In 1947 he had an exhibition in New York, organized by Pierre Matisse, which was a resounding success and in 1949 he paid a short visit to the U.S.A. In I951 he was exhibited with Fautrier, Mathieu, Riopelle and Serpan with the title 'Signifiants de I'Informe' and he has been regarded as a forerunner of AKT INFORMEL..
During the 1950s he continued successfully to integrate Art Brut with his own work as in his Corps de dames series of 1950-1 and his Beardman of 1959. In this period he also produced the Sols et Terrains and the Terres Radieuses series, in which the impasto was modeled to represent the earth with the impress of geological structures, telluric happenings, organic fossilized materials and so on. These, like his earlier use of wall graffiti etc., reflected the impress of 'experience'. In 1954 he exhibited at the Gal. Rive Gauche small figures built up from newspaper, clinker, foil and other discarded materials. In 1959 he exhibited ASSEMBLAGES which he made up of small pieces cut from painted canvases combined with tin foil, leaves, dried flowers. butterfly wings. etc. He had large retrospective exhibitions at the Mus. des Arts De'coratifs, Paris, in 1960 and at The Mus. of Modern Art, New York. in 1961. His collected writings were published in 1967 under the title Ecrits de Jean Dubuffet.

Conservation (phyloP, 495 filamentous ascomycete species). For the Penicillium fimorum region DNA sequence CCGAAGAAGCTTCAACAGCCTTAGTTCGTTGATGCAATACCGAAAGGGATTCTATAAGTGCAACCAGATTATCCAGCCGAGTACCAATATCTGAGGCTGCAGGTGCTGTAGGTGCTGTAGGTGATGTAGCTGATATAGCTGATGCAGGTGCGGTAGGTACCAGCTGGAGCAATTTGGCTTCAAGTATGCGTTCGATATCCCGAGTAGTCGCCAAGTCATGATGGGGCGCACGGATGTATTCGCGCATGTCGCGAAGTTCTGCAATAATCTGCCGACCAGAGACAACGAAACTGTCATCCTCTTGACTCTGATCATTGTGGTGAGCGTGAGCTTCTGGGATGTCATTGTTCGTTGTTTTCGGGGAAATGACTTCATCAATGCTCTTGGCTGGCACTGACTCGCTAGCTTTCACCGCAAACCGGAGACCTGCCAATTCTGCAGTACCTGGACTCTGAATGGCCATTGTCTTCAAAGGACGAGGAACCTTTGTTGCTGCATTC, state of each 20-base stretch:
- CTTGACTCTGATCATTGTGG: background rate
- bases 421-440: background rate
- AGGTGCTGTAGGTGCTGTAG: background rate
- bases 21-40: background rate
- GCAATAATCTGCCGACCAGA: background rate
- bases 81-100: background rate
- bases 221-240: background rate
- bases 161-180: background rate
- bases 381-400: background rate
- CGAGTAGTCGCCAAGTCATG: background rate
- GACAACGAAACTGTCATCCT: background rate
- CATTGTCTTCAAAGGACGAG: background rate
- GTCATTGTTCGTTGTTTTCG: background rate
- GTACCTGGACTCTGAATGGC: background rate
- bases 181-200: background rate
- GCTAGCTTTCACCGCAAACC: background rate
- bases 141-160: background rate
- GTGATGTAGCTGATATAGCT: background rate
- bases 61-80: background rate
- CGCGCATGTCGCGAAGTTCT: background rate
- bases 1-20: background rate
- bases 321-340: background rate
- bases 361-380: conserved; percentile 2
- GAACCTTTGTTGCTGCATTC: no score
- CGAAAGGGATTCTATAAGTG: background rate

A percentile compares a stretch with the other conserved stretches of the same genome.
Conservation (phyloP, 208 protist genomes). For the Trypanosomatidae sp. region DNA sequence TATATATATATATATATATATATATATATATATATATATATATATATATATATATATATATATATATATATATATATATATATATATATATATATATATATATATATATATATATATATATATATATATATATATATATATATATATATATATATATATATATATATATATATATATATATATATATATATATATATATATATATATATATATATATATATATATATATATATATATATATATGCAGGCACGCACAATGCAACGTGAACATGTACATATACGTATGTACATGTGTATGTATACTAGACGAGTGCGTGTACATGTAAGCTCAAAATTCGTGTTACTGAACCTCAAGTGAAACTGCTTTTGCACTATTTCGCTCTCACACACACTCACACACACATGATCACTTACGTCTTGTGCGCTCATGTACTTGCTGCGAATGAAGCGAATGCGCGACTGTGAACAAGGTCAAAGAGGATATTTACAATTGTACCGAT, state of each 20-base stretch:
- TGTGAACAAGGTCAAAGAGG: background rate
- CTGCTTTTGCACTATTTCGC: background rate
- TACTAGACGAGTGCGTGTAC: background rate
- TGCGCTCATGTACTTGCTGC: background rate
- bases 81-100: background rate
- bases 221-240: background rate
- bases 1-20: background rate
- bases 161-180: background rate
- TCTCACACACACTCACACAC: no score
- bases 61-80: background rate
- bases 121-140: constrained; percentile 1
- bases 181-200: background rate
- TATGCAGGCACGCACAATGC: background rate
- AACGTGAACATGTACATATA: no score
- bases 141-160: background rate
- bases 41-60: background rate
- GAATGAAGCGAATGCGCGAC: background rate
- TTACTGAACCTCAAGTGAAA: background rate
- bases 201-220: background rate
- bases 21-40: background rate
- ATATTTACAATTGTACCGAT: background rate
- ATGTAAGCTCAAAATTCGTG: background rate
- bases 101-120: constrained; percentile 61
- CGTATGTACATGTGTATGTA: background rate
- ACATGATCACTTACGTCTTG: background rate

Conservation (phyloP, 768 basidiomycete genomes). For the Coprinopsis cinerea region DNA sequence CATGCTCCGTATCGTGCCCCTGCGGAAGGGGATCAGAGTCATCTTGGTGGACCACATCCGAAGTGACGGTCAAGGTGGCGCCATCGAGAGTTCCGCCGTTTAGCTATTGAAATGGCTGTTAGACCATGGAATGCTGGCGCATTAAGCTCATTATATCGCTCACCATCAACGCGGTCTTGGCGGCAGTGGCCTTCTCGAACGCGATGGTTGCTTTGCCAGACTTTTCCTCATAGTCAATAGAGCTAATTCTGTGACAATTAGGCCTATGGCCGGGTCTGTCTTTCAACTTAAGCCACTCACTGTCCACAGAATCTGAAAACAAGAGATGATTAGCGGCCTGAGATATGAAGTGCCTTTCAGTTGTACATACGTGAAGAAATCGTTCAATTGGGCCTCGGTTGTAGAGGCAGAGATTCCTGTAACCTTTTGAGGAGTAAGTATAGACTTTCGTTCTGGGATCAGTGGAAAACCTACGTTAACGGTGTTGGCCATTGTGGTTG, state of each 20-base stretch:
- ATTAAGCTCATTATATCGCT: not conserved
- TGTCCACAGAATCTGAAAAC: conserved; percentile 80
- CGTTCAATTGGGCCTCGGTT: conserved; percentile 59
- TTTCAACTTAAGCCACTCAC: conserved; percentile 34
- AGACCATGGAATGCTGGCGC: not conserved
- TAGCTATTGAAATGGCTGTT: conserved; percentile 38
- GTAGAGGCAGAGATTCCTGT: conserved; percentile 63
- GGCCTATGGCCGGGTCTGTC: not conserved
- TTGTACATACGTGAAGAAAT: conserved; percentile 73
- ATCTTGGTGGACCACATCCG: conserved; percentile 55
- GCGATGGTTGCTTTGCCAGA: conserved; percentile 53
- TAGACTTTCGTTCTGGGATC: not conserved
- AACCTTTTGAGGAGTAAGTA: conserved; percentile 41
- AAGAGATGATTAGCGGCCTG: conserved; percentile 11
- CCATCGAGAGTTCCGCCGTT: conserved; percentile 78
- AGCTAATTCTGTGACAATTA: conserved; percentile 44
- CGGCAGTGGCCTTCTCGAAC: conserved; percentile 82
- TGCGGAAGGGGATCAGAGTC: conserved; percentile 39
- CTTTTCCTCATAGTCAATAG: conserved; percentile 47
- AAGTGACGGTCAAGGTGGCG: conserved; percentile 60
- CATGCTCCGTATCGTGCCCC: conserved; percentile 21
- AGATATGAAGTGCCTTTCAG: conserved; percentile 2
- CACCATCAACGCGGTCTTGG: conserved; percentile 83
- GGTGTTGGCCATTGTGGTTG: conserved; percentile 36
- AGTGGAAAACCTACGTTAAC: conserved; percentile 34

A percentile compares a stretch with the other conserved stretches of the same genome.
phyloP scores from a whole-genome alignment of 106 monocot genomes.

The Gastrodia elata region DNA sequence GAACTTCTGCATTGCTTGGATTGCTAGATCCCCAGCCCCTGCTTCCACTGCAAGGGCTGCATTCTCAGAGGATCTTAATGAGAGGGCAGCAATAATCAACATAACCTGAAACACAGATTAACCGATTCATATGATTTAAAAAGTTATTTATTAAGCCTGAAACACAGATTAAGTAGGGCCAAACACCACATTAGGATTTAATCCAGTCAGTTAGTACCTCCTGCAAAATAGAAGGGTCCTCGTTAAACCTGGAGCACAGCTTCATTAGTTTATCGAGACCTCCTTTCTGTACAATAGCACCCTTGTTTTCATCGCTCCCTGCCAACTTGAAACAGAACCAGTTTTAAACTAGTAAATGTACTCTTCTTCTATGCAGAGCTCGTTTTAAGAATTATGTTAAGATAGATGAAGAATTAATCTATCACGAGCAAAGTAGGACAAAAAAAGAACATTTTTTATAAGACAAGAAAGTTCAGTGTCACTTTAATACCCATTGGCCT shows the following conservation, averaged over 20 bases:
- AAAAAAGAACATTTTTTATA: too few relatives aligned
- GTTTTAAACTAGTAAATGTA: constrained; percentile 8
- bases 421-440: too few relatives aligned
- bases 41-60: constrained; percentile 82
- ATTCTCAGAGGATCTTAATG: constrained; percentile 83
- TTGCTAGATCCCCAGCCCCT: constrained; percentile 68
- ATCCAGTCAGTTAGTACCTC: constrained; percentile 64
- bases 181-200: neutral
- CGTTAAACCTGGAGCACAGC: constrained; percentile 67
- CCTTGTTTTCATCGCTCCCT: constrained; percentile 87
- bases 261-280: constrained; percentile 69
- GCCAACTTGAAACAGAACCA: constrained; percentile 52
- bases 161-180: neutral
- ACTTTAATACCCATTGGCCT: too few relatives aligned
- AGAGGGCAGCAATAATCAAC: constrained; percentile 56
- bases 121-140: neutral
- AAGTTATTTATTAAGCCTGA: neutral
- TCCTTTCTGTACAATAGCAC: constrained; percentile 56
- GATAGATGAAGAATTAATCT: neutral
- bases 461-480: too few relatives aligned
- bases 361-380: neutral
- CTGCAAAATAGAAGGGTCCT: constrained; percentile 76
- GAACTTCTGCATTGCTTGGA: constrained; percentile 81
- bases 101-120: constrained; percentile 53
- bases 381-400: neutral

Jean Dubuffet was an artist about whom opinions have widely differed. His drawings and paintings are by turns childlike and obsessive, and their unfinished appearance excited much controversy. He was enthusiastically supported by many contemporary writers, among them Jean Paulhan, Paul Eluard, Francis Ponge. Others belittled his work as insignificant and absurd. It is perhaps fair to say that the dilettantism which he displayed in life was not absent from his work and that the latter was an exegesis rather than a truly original contribution to modernism'. Yet he foreshadowed many of the more 'far out' trends of the 1950s and 1960s
The appeal of his early work depended partly on the material he used, Dubuffet often used crude ideographic images incised into a rough impasto surface made up of such materials as tar, gravel, cinders, ashes, and sand bound with varnish and glue.
During the 1960s Dubuffet experimented with musical composition and the creation of architectural environments. In various graphic and sculptural mediums he continued to explore the potentials of art brut. In his later years he also created several large sculptures of black-and-white painted fiberglass for various public spaces.
First solo exhibition at Galerie Rene Drouin, Paris.
First solo exhibition in the United States at Pierre Matisse Gallery, New York.
First museum retrospective at Museum Morsbroich, Stadtisches Museum Leverkusen, Germany. 1960-61 Major exhibitions at Muśee des Arts Décoratifs, Paris and at Kestner-Gesellschaft, Hannover; travels to Kunsthaus Zürich.
Retrospective at The Museum of Modern Art, New York; travels.
Retrospectives at Tate Gallery, London; Stedelijk Museum, Amsterdam; and Museum of Fine Arts, Dallas which travels to the Walker Art Center, Minneapolis.
Retrospective at the Musèe des Beaux-Arts, Montreal.
Two major exhibitions presented in Basel at the Kunsthalle and the Kunstmuseum.
1973 trospectives at the Solomon R. Guggenheim Museum, New York and at the Grand Palais, Paris. 1980-82 Retrospective at the Akademie der Künste, West Berlin; travels. ...